Even though there are likely to be some things happening in your life that you can't control, there are still lots of practical things you can do to manage the amount of pressure you're under day to day. For example:
•identify your triggers
•organise your time
•address some of the causes
•accept the things you can't change

Identify your triggers

Working out what triggers stress for you can help you anticipate problems and think of ways to solve them. Even if you can't avoid these situations, being prepared can help.

Take some time to reflect on events and feelings that could be contributing to your stress (you might want to do this with a friend or family member). You could consider:
•issues that come up regularly, and that you worry about, for example paying a bill or attending an appointment
•one-off events that are on your mind a lot, such as moving house or taking an exam
•ongoing stressful events, like being a carer or having problems at work

You might be surprised to find out just how much you're coping with at once. Remember that not having enough work, activities or change in your life can be just as stressful a situation as having too much to deal with.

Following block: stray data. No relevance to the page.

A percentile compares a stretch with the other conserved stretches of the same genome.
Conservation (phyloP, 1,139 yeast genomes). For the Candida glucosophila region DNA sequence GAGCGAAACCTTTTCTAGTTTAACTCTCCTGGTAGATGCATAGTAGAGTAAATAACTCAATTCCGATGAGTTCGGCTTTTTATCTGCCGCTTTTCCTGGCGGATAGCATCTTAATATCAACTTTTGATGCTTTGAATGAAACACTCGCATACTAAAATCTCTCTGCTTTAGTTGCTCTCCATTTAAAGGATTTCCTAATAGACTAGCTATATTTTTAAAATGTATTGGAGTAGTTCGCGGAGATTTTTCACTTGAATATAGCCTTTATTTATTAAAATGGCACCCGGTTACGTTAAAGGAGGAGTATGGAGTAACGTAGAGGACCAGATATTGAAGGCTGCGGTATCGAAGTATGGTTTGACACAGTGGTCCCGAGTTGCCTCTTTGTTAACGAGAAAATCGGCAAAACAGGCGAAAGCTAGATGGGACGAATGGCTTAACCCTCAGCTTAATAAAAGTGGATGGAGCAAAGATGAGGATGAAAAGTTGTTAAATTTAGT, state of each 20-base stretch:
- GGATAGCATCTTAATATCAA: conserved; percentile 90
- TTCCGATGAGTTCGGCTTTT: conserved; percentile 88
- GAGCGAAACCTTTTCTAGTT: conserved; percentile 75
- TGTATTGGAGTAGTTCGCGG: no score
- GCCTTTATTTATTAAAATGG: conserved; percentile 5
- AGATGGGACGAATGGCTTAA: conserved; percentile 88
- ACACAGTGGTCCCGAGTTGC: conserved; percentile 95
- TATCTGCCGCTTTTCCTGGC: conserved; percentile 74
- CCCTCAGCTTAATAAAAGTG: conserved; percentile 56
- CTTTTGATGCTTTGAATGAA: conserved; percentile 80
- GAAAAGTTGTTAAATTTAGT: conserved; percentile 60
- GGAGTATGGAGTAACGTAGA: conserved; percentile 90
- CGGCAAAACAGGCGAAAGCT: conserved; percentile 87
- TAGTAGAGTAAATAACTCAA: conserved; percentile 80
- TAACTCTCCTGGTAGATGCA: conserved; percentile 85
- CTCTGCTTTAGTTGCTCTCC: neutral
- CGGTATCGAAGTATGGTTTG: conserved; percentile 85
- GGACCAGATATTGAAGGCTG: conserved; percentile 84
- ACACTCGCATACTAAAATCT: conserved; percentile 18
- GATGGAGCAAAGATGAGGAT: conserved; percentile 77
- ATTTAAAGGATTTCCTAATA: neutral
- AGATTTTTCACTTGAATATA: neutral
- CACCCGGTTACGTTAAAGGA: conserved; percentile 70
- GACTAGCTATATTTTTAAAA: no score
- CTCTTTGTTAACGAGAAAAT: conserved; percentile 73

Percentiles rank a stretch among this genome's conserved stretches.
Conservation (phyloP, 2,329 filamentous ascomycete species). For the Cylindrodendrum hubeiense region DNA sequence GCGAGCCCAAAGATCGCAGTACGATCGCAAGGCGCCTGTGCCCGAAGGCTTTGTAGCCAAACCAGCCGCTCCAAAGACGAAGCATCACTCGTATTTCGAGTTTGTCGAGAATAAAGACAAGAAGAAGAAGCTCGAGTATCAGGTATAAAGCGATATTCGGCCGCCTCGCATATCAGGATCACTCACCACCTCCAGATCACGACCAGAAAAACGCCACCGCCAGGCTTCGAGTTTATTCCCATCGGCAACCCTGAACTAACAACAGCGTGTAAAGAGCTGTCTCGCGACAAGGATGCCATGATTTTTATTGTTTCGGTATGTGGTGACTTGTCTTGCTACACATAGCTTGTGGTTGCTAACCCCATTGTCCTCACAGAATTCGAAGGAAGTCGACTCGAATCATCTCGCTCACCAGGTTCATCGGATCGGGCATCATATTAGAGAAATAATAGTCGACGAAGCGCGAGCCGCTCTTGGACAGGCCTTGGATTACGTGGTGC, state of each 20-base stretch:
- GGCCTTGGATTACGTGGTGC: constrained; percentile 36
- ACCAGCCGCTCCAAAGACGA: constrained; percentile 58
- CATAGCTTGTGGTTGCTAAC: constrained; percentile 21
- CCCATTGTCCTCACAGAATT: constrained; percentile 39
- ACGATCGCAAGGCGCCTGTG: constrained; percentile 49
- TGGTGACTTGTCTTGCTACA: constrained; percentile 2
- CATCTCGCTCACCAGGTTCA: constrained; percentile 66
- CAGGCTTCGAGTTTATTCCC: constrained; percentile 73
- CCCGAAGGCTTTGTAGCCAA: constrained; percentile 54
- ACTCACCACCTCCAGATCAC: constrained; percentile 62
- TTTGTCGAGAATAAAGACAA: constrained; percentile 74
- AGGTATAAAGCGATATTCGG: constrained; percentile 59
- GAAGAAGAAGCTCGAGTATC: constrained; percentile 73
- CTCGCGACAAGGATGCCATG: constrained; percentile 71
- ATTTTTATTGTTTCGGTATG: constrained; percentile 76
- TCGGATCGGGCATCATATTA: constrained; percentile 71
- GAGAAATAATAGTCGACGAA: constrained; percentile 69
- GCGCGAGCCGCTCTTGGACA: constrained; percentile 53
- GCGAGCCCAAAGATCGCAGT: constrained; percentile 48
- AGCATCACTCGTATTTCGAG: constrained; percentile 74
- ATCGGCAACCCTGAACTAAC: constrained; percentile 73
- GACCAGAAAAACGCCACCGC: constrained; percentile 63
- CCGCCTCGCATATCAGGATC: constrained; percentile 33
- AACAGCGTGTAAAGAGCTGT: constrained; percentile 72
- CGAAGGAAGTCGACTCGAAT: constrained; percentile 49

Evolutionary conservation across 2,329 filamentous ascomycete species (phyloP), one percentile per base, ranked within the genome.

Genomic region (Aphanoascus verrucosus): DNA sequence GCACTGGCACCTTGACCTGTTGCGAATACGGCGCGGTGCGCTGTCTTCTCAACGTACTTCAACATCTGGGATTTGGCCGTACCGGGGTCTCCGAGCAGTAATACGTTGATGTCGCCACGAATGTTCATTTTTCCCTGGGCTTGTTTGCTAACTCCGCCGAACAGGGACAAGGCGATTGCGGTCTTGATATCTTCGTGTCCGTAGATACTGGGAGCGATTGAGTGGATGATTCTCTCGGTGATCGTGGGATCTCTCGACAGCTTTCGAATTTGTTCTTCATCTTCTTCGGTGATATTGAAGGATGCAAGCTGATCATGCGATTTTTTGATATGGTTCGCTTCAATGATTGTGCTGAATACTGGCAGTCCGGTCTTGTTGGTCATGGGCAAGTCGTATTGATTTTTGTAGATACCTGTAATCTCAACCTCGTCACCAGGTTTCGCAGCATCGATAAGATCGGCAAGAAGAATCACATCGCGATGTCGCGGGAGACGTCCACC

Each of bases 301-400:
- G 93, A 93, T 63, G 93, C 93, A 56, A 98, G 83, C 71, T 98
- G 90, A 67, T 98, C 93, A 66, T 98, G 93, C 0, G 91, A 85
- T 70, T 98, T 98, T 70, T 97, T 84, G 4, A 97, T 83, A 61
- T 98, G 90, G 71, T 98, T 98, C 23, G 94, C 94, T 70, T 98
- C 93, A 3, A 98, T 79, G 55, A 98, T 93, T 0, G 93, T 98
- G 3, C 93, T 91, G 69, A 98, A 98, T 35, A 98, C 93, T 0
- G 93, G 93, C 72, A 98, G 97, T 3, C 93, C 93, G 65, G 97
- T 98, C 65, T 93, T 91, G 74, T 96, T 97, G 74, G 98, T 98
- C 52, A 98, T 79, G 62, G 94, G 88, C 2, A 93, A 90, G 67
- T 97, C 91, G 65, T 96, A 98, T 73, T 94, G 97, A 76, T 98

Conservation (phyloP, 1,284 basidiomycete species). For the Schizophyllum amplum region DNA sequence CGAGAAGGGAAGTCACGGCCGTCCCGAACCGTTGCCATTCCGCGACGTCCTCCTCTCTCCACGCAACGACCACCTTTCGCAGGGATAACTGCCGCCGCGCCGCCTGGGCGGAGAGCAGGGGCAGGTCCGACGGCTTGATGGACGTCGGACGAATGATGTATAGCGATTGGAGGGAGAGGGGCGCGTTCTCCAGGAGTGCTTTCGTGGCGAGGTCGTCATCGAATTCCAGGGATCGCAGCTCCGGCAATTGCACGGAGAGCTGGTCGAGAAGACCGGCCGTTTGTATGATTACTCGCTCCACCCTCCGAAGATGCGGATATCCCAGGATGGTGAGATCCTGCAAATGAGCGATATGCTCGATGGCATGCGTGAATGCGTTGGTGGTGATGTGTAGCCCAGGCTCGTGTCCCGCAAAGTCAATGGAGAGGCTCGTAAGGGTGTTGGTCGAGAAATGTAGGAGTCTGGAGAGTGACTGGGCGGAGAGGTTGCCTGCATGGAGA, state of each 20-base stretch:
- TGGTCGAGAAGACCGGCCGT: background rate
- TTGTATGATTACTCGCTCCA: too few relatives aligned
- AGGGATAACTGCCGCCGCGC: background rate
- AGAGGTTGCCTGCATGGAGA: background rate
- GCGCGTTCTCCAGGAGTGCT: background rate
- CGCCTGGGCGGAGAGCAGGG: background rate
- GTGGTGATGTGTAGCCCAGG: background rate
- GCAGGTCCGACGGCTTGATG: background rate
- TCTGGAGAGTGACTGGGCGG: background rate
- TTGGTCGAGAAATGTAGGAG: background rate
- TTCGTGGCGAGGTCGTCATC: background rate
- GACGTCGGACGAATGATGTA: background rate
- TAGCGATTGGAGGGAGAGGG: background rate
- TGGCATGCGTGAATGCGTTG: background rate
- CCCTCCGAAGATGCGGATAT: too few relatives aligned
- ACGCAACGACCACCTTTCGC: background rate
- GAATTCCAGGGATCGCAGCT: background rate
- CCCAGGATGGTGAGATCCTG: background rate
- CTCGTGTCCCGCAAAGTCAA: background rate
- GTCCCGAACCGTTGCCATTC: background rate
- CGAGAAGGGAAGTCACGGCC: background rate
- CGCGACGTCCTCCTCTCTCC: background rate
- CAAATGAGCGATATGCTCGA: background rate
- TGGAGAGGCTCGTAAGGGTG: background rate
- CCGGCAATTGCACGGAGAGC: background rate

Organise your time

Making some adjustments to the way you organise your time could help you feel more in control of any tasks you're facing, and more able to handle pressure.
•Identify your best time of day, and do the important tasks that need the most energy and concentration at that time. For example, you might be a morning person or an evening person.
•Make a list of things you have to do. Arrange them in order of importance, and try to focus on the most urgent first. If your tasks are work related, ask a manager or colleague to help you prioritise. You may be able to push back some tasks until you're feeling less stressed.
•Vary your activities. Balance interesting tasks with more mundane ones, and stressful tasks with those you find easier or can do more calmly.
•Try not to do too much at once. If you take on too much, you might find it harder to do any individual task well. This can make you feel like you have even more pressure on you.
•Take breaks and take things slowly. It might be difficult to do this when you're stressed, but it can make you more productive.


Address some of the causes

Although there will probably lots of things in your life that you can't do anything about, there might still be some practical ways you could to resolve or improve some of the issues that are putting pressure on you.

 

Accept the things you can't change

It's not easy, but accepting that there are some things happening to you that you probably can't do anything about will help you focus your time and energy more productively.